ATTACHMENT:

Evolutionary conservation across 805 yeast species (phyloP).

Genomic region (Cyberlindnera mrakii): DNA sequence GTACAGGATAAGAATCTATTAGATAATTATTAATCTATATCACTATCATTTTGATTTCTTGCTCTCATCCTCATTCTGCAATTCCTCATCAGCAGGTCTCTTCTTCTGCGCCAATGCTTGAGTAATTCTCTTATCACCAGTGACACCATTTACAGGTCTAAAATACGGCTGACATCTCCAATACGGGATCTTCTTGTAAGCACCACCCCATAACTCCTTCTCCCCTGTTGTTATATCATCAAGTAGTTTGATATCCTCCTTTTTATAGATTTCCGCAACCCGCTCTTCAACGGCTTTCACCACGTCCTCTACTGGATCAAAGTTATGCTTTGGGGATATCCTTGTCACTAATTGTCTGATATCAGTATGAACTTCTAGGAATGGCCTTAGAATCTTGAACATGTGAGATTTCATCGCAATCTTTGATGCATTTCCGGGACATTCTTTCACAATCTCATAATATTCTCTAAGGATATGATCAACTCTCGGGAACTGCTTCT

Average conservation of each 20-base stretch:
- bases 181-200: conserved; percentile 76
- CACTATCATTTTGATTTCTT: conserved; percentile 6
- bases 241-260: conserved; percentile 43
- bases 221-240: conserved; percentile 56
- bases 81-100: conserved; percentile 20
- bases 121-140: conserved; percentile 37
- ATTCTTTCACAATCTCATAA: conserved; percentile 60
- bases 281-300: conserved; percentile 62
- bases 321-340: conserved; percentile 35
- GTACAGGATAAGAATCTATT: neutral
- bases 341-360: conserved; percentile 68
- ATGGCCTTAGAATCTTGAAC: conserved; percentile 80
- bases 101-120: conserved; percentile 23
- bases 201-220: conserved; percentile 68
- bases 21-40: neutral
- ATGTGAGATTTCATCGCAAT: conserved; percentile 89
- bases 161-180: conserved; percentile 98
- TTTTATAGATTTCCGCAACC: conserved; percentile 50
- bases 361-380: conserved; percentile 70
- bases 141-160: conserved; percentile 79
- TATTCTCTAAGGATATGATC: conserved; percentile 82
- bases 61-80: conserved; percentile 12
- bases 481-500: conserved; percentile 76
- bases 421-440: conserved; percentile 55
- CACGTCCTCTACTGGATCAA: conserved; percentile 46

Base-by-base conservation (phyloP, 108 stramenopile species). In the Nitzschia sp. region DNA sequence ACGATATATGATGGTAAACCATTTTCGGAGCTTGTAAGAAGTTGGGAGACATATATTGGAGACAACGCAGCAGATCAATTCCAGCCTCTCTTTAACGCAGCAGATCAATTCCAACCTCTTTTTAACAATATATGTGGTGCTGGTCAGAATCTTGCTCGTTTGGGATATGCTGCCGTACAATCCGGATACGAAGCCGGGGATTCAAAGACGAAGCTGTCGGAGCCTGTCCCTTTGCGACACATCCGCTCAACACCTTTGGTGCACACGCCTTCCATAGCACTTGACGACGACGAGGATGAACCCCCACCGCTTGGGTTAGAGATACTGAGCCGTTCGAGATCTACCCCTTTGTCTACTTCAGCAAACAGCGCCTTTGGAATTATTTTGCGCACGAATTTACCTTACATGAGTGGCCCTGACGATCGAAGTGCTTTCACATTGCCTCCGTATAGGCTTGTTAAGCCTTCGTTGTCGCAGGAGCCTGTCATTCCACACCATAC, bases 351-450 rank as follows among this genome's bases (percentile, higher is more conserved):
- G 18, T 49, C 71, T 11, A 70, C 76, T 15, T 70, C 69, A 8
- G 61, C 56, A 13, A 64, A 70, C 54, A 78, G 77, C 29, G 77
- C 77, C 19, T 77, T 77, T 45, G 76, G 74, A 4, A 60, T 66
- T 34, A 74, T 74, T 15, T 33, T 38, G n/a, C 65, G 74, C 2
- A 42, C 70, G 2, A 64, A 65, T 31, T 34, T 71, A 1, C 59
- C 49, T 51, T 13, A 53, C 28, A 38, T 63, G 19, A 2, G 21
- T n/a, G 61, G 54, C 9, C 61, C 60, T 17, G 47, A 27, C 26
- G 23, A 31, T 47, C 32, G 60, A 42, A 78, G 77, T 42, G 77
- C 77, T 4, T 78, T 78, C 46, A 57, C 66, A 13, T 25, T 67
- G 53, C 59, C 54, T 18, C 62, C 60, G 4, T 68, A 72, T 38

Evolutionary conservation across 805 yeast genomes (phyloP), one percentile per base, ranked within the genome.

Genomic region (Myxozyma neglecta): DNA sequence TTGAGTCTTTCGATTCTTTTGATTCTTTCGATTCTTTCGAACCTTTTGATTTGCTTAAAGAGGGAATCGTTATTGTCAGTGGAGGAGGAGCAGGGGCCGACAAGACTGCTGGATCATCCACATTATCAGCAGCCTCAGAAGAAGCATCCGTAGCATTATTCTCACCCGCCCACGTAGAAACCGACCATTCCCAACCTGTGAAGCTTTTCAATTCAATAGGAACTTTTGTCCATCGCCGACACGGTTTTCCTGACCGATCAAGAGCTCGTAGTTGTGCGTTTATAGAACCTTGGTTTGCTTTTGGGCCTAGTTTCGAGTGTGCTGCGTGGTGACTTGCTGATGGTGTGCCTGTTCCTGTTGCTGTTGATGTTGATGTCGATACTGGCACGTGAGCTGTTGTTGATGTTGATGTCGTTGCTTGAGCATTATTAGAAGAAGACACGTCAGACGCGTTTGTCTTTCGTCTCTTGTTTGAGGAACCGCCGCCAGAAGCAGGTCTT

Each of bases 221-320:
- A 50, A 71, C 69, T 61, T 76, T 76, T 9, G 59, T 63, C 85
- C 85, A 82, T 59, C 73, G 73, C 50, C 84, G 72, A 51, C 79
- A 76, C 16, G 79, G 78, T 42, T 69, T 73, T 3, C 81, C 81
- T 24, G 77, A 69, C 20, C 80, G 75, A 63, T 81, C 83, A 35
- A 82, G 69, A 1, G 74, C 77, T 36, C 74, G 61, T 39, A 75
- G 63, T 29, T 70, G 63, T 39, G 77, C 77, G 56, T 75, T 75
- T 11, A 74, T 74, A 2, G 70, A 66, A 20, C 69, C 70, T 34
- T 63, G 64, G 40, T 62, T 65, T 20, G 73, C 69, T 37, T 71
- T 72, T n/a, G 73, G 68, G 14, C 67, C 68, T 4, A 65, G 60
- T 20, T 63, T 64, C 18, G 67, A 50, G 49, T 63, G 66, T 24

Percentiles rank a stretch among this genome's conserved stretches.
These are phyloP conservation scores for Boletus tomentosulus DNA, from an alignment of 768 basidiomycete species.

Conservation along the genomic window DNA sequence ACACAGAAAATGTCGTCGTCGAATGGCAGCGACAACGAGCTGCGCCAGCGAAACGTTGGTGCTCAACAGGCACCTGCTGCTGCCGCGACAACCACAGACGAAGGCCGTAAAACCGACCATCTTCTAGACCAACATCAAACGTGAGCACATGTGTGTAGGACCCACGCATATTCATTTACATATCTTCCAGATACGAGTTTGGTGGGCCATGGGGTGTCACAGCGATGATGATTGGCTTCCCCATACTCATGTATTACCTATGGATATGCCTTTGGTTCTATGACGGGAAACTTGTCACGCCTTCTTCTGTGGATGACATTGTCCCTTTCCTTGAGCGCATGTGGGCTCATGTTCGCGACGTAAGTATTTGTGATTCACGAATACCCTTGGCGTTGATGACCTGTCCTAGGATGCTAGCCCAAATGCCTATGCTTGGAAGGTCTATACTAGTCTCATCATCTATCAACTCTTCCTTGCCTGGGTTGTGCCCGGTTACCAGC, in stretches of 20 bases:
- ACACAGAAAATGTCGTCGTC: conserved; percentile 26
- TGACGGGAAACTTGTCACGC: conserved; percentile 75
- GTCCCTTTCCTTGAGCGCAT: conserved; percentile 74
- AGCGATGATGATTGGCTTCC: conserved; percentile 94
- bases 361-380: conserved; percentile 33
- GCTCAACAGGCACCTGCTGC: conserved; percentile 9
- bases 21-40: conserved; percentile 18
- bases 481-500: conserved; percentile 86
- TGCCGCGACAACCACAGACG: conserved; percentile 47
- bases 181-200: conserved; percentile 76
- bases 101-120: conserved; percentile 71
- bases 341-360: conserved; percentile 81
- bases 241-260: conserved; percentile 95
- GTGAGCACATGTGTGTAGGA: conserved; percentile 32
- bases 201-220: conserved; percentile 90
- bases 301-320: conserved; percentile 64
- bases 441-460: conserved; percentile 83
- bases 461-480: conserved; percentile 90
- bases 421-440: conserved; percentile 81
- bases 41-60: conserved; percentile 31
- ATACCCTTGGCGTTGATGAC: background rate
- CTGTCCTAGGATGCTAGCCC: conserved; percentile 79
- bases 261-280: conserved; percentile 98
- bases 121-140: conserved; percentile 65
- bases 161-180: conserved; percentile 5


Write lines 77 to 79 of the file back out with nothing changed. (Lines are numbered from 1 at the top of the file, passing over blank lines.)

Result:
- CTGTCCTAGGATGCTAGCCC: conserved; percentile 79
- bases 261-280: conserved; percentile 98
- bases 121-140: conserved; percentile 65